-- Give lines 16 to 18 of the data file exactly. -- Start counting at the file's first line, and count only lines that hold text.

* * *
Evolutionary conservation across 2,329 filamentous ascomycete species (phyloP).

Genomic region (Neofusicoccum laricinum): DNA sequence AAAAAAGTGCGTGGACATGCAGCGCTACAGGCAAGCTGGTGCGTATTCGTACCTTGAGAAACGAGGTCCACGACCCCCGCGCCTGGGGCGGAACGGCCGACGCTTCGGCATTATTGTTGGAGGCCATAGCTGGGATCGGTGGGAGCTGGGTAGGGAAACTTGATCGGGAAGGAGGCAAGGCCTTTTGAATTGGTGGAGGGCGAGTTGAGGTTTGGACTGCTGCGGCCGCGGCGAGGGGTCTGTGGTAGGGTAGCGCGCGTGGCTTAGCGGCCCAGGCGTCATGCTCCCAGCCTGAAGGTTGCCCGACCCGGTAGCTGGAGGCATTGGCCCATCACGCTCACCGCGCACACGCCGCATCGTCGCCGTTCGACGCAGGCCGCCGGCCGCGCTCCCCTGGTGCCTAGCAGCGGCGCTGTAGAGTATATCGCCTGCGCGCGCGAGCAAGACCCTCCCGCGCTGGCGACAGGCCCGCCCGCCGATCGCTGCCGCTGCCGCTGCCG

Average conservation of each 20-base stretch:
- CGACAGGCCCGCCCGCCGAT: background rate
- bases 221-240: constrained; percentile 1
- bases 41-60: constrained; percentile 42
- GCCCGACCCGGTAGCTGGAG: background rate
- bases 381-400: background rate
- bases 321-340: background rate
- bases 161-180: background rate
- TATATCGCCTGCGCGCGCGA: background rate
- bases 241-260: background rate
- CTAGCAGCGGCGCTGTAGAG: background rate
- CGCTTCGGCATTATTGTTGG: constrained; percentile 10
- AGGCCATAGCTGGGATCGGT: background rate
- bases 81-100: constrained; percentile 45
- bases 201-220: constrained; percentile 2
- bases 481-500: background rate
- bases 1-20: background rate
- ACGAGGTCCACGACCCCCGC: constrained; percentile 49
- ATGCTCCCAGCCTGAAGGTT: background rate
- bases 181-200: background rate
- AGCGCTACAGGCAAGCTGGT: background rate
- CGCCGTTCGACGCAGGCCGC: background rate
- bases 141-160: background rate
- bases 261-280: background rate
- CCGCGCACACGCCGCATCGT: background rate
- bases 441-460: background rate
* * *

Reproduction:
- bases 81-100: constrained; percentile 45
- bases 201-220: constrained; percentile 2
- bases 481-500: background rate